Writing On Spec

An award caliber procrastinator discovers a new and dangerous pursuit to keep him from actually writing another script. Why another Blog? I love to talk screenwriting. I love to talk story. I live in Richmond, VA. It's almost easier to get produced than find another screenwriter here. We are the anti-LA.

Saturday, December 09, 2006

What Do You Like?

I was racking my brain the other day over my current script/story (still in the 'staring at the ceiling' phase) when I decided to take a break and get some food. With food came watching a show to relax. I picked Studio 60 since I love Sorkin's stuff.

This was the show where Danny comes out and admits that he's in love with Jordan.

What I realized, after the show, was that I absolutely loved that episode. So, as I'm prone to do, I dove back into the rerun in my head. Exactly what the hell made that episode so dang entertaining for me? For that matter, what makes Sorkin's work so dang entertaining for me.

I came to the conclusion that it's the characters. They're pretty much people I want to be. They're smart, funny, hip, self-aware (to some degree), opinionated, fair and yet -- still very human.

Let's take Sports Night - the two anchors are very close - can almost suss each other out with only a look. They're always thinking 2 steps ahead, yet they both have their own issues. What makes it really funny is they both know the other's weaknesses and they play off that knowledge.

West Wing - you have most of the staff acting in that same manner. They're all smart, very smart, and yet they all have weaknesses. What's interesting to watch is the banter between them. This is because they all appear to be in on some inside joke that we, the audience, is actually let in on. You feel like part of the group - and, wow, what a great group to be a part of!

Transition to Studio 60 and, here again, we have smart people. On top of things. Snappy dialogue, people that you'd probably want to hang out with - or... even be! They're powerful, or funny, or popular, yet they're not assholes.

The most evil character on the show is played by Steven Weber - and wow is he evil sometimes. Yet, when Aaron takes you behind the curtains to give you a peek at his life, you can see what he's up against. You actually like this guy.

My favorite scene in the recent show I mentioned is when Matt just says to his buddy Danny, "Say it out loud." It's great. The actor is able to portray a momentary goofy "i'm in love" look and his buddy spots it a mile away. He knows what's coming even before his friend. The great part is that we're in on it, too. So we get to go along for the ride. The cajoling that Matt does until Danny finally breaks and admits his feelings to Jordan. There is nothing dumb about the characters or the situation. It's funny because we see the weakness of the character (unable to express his feelings) in a friendly, teasing situation that encourages the audience to participate in the friendship.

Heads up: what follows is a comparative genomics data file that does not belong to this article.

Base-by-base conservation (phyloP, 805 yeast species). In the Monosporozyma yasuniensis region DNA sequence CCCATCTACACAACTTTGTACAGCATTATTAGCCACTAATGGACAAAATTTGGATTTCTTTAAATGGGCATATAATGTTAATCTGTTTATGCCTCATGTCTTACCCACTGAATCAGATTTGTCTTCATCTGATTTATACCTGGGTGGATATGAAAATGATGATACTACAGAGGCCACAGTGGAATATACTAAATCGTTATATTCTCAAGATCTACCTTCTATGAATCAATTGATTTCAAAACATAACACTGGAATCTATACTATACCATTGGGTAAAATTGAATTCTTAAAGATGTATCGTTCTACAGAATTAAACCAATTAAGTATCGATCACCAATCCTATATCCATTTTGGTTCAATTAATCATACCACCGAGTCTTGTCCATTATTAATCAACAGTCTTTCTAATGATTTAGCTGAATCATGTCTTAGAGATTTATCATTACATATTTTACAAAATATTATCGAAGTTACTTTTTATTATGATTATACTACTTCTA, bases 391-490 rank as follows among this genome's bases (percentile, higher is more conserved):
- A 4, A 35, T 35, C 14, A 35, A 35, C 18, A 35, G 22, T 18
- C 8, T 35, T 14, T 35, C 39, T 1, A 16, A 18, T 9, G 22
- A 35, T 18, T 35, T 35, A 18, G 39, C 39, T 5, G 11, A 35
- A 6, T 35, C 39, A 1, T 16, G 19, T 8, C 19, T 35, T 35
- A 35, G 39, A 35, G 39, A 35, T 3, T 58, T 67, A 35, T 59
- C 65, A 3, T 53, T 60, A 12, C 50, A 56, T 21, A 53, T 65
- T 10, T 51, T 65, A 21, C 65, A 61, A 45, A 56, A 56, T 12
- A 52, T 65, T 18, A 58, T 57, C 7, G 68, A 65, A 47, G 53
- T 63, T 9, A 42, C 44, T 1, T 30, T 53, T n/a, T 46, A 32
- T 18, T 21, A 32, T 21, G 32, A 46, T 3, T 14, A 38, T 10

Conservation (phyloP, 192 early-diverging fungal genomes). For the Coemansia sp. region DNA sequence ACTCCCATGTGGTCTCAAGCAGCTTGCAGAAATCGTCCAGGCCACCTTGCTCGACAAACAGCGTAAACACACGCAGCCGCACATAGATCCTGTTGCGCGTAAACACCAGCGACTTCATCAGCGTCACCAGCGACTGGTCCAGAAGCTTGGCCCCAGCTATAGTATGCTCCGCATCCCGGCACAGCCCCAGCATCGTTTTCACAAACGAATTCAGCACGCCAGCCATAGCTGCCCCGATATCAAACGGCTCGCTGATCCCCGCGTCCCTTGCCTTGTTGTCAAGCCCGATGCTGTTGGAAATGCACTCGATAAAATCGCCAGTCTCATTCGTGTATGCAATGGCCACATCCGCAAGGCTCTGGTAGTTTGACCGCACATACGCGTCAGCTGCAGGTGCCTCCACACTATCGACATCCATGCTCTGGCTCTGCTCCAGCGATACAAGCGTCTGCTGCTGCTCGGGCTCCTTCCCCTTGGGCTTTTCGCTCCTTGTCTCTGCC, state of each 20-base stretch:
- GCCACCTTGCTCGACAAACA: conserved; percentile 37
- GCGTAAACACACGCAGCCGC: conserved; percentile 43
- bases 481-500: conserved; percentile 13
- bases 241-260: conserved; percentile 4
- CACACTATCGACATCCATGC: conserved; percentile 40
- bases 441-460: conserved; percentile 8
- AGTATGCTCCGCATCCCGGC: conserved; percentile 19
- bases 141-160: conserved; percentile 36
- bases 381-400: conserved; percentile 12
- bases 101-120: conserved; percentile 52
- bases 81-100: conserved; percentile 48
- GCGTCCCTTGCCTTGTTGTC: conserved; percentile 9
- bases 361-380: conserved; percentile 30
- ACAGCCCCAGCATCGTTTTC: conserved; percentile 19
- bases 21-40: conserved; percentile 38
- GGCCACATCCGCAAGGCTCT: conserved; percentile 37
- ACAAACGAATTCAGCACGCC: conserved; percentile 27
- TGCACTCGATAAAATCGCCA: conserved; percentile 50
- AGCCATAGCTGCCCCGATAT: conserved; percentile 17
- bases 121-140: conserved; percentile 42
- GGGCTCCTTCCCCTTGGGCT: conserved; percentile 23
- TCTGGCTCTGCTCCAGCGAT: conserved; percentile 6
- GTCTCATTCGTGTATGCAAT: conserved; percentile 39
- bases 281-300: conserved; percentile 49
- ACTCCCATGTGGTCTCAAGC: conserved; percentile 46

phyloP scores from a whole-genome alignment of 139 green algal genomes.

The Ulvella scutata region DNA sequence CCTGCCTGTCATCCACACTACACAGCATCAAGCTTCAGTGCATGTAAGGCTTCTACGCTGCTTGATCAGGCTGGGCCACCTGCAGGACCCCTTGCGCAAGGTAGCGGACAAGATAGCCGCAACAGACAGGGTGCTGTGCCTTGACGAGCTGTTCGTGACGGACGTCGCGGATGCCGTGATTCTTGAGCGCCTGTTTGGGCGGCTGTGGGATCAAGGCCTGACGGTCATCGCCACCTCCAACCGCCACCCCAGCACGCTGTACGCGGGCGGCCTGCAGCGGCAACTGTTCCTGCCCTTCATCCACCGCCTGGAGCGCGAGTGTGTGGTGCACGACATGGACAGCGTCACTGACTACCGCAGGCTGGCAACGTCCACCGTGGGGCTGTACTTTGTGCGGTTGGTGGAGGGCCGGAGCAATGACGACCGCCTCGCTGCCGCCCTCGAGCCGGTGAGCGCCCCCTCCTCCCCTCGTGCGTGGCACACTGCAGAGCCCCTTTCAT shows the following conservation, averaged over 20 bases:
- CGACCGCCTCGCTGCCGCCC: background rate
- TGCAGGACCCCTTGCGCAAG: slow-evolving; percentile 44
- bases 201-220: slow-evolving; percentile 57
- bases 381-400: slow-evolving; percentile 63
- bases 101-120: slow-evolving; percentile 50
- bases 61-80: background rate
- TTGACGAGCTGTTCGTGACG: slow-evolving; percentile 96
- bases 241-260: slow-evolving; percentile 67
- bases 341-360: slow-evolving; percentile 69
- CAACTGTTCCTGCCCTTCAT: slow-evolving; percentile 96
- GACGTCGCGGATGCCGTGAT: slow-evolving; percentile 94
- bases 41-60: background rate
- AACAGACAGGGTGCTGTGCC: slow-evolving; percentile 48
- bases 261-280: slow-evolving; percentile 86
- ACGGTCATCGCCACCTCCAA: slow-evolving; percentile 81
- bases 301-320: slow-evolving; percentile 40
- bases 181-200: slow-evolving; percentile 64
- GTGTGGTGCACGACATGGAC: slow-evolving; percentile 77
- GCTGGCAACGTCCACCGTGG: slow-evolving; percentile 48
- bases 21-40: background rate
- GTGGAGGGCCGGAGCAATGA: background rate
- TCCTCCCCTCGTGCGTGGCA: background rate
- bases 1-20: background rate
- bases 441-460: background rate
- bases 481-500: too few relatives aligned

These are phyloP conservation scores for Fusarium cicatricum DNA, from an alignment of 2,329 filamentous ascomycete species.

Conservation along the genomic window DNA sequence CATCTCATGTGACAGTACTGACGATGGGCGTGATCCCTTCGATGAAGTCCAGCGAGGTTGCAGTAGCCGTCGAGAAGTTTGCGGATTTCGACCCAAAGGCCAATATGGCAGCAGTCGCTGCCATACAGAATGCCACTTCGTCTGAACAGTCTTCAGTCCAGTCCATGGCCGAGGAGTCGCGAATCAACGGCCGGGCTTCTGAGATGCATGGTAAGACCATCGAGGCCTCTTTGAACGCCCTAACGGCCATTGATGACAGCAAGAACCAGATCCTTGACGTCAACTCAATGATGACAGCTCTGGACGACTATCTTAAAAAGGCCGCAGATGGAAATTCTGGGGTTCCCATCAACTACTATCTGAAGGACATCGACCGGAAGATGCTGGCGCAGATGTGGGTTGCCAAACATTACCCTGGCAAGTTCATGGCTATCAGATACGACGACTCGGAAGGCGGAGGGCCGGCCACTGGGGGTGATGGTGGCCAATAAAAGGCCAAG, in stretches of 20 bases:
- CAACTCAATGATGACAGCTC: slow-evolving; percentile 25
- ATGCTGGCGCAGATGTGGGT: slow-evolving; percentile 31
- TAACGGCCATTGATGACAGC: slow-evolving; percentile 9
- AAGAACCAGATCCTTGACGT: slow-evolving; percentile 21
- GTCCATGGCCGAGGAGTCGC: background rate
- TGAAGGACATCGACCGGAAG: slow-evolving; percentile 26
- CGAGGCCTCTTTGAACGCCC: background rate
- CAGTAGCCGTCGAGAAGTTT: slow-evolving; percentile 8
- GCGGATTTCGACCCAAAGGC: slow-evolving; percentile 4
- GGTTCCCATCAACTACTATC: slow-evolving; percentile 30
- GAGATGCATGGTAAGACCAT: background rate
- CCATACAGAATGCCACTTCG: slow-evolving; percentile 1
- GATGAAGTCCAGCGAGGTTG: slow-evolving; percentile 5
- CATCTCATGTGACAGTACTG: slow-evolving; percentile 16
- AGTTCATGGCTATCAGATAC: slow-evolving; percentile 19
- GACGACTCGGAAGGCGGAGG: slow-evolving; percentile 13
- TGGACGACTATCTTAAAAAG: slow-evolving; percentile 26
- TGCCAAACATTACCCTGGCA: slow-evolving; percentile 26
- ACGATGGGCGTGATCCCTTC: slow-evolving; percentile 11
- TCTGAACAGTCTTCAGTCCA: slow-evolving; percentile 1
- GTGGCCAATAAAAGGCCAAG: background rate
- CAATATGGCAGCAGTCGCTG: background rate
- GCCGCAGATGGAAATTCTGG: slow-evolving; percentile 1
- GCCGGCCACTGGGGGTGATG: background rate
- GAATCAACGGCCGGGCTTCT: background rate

The culmination is classic Sorkin-esque dialogue. I mean, talk about melodrama at it's best! Skipping to the good stuff here...

Jordan with a mouth full of food, steps out of the room.

I've been married twice before and I'm a recovering cocaine addict. And I know that's no woman's dream of a man, or of a father. None the less, I believe I'm falling in love with you. If you want to run, I understand, but you'd better get a good headstart 'cause I"m coming for you Jordan.
You should go ahead and chew that sandwich.

He turns and leaves.

Dumfounded, Jordan slowly chews.

This is all setup by the original TWO discussion with Matt, who is teasing Danny. The first with "say it out loud", then again when he pushes Danny into revealing that he's driven by Jordan's house. Matt is pushing Danny the whole episode and this speech delivers in spades.

Can you imagine somebody actually saying this AND getting away with it? I don't know. Around here you don't see many twice married, recovering cocaine addicts in high paying jobs with tons of responsibility. But, here, man... plays like a charm.

One of the things Sorkin does fantastically is the speech. His most famous probably being the "you can't handle the truth" exchange in A Few Good Men. But his speeches are in just about every TV episode he's written and they're in every film he's written. What makes them great is that they are characters spilling emotions on screen. It doesn't feel like acting because, in the hands of a good actor, these people feel so real.

But I've digressed a little... my point in mentioning all this is that, if you haven't noticed, I desperately want an apprenticeship under Sorkin. I love his work, so when I look at what I'm writing, I thought, why not write what I love to watch? It's not the subject that I love, it's the characters. For me, that means writing smart characters. Characters that have emotional depth and yet are willing to share that with others that are close.

These characters are very different from, say, the characters in The Unit. Also deep, also involving, smart and human. But that's not what I want to write. My advice is take a look at the films or the TV that you watch and see what shows really turn you on. What are the characters like? Then look at your own writing and see if you're reflecting those same type of characters. I believe it'll make the work much more entertaining and enjoyable if we want to return to the characters again and again.



Blogger wcdixon said...

very nice analysis...

Sunday, December 10, 2006 at 10:35:00 AM EST  

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